Construed literally, this restriction would prevent the erection on the land of a real estate ‘for sale’ or ‘for lease’ sign, for example, or a board supporting a candidate for election. But when construed in the context of a residential property in a residential neighbourhood, it seems to me that the purpose of the restriction is not to prevent reasonable advertising of properties for sale or for lease, or supporting a candidate for election.  Its purpose is to prevent the erection on the Land of a board on which are displayed advertisements, particularly business advertisements, of a kind unconnected with the residential character of the land.  Thus, advertising a business or advertisements for the sale of goods or land (other than the land in question) are covered by this restriction.  In my opinion, the reasonable reader knows that in the Melbourne metropolitan area, ‘for sale’ signs on properties using a large board, sometimes with pictures of the dwelling, and details of its features is so common (and permitted by the planning laws) that to construe this restriction in accordance with its literal meaning would be to misread its purpose. 

In other words, real estate signage might be said to be ancillary to the use of land as a dwelling.

Could that reasoning be extended to permit signage for medical centres and other uses permitted in residential areas, where that signage is to promote goods and services available on the land?

 

Plaintiffs, prove your case

The Supreme Court has again dismissed an application to vary a covenant by reason of a plaintiff’s failure to discharge its evidentiary burden under s84(1)(c) of the Property Law Act 1958.

In Del Papa v Falting & Ors, Lansdowne AsJ held:

80 It is important to keep in mind, however, that the burden is not on the defendants to establish injury; rather, it is on the plaintiff to discount it. Mr Chapman concedes that he did not inspect the rear of the Subject Land and so its interface with the only adjacent benefited land, that owned by the eleventh and twelfth defendants. Accordingly, there is no evidence that there will be no substantial direct injury to this portion of benefited land.

81 This absence of evidence in relation to direct impact on the land of the eleventh and twelfth defendants, does undermine the plaintiff’s case pursuant to s 84(1)(c). The more significant factor in its failure, is, however, that the plaintiff has failed, in my view, to show that there will be no substantially injurious precedential effect of the proposed modification.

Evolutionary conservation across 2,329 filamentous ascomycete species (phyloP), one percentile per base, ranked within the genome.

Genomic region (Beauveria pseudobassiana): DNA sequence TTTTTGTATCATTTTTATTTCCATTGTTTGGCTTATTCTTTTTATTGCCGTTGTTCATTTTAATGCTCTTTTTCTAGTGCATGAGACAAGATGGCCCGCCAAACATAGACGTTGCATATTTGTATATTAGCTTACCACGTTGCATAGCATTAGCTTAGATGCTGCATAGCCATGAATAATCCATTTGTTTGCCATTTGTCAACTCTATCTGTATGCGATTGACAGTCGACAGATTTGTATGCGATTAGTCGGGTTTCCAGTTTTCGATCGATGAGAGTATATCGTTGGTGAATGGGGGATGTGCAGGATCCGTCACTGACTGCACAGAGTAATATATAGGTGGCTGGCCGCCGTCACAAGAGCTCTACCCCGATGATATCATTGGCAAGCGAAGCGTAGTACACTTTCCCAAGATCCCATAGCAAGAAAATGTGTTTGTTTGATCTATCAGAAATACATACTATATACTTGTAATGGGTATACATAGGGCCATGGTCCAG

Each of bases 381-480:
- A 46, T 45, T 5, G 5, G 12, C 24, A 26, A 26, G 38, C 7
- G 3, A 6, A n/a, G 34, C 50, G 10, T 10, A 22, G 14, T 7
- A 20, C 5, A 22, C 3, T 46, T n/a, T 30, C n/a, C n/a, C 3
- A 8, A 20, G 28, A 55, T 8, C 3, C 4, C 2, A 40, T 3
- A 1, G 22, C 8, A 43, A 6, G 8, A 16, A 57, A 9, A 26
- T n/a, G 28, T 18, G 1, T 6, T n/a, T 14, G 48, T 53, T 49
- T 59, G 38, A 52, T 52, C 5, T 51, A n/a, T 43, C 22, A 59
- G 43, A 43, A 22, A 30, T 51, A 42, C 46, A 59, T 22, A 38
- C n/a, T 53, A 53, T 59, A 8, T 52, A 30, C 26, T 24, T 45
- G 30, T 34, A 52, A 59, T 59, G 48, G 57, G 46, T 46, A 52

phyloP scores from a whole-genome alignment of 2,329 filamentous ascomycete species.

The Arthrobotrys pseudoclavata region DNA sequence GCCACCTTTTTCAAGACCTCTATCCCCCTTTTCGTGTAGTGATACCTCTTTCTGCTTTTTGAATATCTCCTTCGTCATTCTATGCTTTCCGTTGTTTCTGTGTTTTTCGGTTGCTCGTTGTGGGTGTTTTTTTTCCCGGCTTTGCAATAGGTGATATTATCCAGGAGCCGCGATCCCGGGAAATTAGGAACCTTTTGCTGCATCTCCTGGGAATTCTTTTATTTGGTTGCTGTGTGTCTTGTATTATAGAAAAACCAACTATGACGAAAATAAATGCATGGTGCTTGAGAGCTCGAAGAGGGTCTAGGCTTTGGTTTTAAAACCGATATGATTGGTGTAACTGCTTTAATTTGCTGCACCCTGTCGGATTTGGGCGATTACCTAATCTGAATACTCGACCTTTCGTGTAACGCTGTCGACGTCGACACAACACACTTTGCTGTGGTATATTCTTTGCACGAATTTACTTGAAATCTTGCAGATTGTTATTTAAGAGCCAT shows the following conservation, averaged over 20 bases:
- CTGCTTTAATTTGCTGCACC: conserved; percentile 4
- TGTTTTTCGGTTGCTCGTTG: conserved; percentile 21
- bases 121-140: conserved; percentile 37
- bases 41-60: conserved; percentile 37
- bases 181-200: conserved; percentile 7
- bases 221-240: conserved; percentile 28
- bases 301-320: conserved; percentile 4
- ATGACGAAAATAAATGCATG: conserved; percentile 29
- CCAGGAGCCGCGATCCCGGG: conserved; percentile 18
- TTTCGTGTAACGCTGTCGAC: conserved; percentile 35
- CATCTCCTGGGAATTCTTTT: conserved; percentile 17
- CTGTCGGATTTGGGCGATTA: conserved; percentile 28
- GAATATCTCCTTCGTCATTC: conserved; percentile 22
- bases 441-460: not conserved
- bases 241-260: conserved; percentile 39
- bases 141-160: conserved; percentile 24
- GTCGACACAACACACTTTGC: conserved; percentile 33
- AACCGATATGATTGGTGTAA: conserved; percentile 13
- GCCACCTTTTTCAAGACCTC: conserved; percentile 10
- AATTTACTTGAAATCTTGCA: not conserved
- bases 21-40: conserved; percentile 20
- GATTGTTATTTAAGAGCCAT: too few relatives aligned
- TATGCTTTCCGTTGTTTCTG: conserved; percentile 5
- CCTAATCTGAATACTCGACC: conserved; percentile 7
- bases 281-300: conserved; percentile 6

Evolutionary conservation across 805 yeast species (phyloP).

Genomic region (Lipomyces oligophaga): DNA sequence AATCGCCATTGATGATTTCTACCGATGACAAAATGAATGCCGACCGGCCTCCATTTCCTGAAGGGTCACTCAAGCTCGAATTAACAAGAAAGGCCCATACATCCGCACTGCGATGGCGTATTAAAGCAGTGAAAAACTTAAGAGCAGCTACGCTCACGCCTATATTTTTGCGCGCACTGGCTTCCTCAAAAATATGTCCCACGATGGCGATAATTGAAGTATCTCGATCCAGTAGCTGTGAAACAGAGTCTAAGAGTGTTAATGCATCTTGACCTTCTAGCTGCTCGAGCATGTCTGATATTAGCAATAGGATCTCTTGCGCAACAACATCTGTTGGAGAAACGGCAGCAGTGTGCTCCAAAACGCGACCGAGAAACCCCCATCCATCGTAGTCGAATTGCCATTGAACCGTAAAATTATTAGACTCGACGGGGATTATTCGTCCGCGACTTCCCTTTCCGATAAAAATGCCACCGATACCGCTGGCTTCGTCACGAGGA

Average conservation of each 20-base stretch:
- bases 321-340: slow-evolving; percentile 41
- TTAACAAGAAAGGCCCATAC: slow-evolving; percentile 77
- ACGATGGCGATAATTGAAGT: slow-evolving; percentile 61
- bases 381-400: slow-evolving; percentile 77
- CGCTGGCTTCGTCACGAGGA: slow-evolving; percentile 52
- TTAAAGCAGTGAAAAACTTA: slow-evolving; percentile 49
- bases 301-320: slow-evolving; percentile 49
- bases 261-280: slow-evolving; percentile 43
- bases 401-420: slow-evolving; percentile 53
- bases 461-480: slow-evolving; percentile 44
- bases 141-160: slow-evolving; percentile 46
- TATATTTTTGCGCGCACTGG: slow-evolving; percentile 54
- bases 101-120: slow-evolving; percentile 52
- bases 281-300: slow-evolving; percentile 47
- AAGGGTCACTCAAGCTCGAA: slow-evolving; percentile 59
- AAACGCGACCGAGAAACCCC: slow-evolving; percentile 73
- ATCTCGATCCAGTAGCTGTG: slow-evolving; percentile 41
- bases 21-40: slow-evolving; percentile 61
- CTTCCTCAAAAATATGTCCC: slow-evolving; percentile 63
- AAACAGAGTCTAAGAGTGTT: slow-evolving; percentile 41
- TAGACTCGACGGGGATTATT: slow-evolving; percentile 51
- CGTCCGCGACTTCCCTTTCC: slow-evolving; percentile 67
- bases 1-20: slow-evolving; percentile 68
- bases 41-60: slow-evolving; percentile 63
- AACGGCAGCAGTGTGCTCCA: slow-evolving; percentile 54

The Court was also unimpressed with the Plaintiff’s bifurcated application:

20 Mr Del Papa’s evidence is that he and his wife would be prepared to build in accordance with schematic design plans dated February 2017 that he attaches to his affidavit. An enlarged version is Exhibit F. These plans show two options. Option A is for two very substantial two storey dwellings, one five bedroom plus rumpus room and study, and one four bedroom plus rumpus room and study. Option B is for three slightly smaller, but still very substantial, two storey dwellings, each five bedroom plus rumpus room.

131 I would also have been troubled by the fact that the proposed development is not even certain as to number of dwellings, as the plaintiff seeks either a two, or a three, lot subdivision. This is a matter that the Court can of course determine, if persuaded to grant the application, but it does raise a question as to the degree of commitment of the plaintiff to pursue her advanced proposals if the application is granted.

The take away lesson for applicants is that when you move from an uncontested application to a contested hearing, you need to make a first-principles re-assessment of the evidentiary basis of your application: revisit the plans, revisit the site and reassess the forensic basis upon which you say a precedent will not be created.

The brutal consequences of breaching a restrictive covenant

In Manderson v Wright (No 2) [2018] VSC 162, the Supreme Court revealed the devastating potential consequences of breaching a restrictive covenant.

In this case Justice John Dixon ordered the demolition of about $1 million of building renovations at a property at Barwon Heads, saying the building works occurred outside the permitted building envelope governed by a restrictive covenant, “I am not persuaded in all of the circumstances that the hardship to the defendant from a demolition order is out of all proportion to the relief assured to the plaintiff.”

A subsequent decision on costs of the proceedings, saw the unsuccessful defendant, Ms Wright, liable for 50% of the costs of the proceeding, claimed by the plaintiff to be $460,000.